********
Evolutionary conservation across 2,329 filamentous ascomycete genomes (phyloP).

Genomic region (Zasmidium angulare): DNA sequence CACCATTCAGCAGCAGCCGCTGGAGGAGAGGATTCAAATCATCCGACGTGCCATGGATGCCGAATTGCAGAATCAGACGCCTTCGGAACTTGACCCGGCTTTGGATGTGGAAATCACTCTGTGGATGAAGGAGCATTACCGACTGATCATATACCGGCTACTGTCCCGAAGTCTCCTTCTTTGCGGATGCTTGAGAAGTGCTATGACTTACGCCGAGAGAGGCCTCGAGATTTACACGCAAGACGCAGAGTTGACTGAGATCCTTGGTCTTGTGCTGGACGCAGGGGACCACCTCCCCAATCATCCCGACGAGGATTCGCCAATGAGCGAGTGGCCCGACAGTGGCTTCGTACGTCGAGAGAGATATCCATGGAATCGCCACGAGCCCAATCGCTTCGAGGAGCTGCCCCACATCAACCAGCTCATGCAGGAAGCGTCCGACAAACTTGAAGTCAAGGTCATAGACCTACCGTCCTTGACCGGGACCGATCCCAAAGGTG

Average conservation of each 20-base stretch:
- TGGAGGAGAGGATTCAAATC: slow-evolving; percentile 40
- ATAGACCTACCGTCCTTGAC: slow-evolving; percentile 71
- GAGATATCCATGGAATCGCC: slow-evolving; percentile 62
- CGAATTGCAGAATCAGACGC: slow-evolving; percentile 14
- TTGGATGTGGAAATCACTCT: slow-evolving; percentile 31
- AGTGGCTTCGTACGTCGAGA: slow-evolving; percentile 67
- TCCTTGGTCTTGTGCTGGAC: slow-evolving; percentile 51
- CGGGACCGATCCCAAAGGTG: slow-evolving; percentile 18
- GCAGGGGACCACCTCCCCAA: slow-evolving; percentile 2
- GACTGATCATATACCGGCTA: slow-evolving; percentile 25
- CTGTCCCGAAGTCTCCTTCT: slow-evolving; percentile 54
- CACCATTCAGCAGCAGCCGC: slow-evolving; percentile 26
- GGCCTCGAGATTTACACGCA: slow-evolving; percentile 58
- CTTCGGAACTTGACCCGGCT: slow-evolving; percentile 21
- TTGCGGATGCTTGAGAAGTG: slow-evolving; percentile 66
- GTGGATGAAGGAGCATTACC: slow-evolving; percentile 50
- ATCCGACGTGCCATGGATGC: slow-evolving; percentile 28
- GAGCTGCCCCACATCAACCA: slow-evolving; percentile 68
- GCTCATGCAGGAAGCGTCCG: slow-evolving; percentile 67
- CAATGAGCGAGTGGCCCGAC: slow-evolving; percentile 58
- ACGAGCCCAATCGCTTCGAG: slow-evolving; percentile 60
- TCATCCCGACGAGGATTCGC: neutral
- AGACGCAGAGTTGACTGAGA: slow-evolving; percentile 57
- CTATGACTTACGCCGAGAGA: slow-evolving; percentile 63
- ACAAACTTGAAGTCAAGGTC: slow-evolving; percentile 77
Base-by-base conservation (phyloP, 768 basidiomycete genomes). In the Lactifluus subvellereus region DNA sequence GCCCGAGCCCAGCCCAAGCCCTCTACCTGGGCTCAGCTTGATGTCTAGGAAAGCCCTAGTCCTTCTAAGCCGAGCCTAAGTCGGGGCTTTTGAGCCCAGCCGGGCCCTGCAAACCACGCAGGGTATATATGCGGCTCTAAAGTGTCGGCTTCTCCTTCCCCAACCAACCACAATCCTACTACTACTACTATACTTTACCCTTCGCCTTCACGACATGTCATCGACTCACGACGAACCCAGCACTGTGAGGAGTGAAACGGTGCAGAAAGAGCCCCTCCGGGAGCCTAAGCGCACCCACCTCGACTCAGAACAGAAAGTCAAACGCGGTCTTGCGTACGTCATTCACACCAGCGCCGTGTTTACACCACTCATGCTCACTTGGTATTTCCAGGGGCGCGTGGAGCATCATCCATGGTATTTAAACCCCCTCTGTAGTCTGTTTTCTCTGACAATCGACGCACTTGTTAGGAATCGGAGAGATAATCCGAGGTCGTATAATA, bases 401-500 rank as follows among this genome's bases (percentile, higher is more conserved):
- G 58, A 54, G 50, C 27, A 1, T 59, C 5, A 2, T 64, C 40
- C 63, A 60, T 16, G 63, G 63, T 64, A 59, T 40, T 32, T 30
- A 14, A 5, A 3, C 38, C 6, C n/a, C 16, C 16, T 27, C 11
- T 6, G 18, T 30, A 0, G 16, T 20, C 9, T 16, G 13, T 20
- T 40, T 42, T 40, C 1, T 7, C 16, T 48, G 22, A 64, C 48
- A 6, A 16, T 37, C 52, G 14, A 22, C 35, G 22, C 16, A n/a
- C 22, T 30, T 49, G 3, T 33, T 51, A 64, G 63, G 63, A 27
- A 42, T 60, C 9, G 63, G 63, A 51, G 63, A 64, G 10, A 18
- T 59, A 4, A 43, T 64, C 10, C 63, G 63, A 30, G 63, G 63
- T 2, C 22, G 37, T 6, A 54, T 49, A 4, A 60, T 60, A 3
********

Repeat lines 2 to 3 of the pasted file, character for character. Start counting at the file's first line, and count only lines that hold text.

Genomic region (Zasmidium angulare): DNA sequence CACCATTCAGCAGCAGCCGCTGGAGGAGAGGATTCAAATCATCCGACGTGCCATGGATGCCGAATTGCAGAATCAGACGCCTTCGGAACTTGACCCGGCTTTGGATGTGGAAATCACTCTGTGGATGAAGGAGCATTACCGACTGATCATATACCGGCTACTGTCCCGAAGTCTCCTTCTTTGCGGATGCTTGAGAAGTGCTATGACTTACGCCGAGAGAGGCCTCGAGATTTACACGCAAGACGCAGAGTTGACTGAGATCCTTGGTCTTGTGCTGGACGCAGGGGACCACCTCCCCAATCATCCCGACGAGGATTCGCCAATGAGCGAGTGGCCCGACAGTGGCTTCGTACGTCGAGAGAGATATCCATGGAATCGCCACGAGCCCAATCGCTTCGAGGAGCTGCCCCACATCAACCAGCTCATGCAGGAAGCGTCCGACAAACTTGAAGTCAAGGTCATAGACCTACCGTCCTTGACCGGGACCGATCCCAAAGGTG

Average conservation of each 20-base stretch: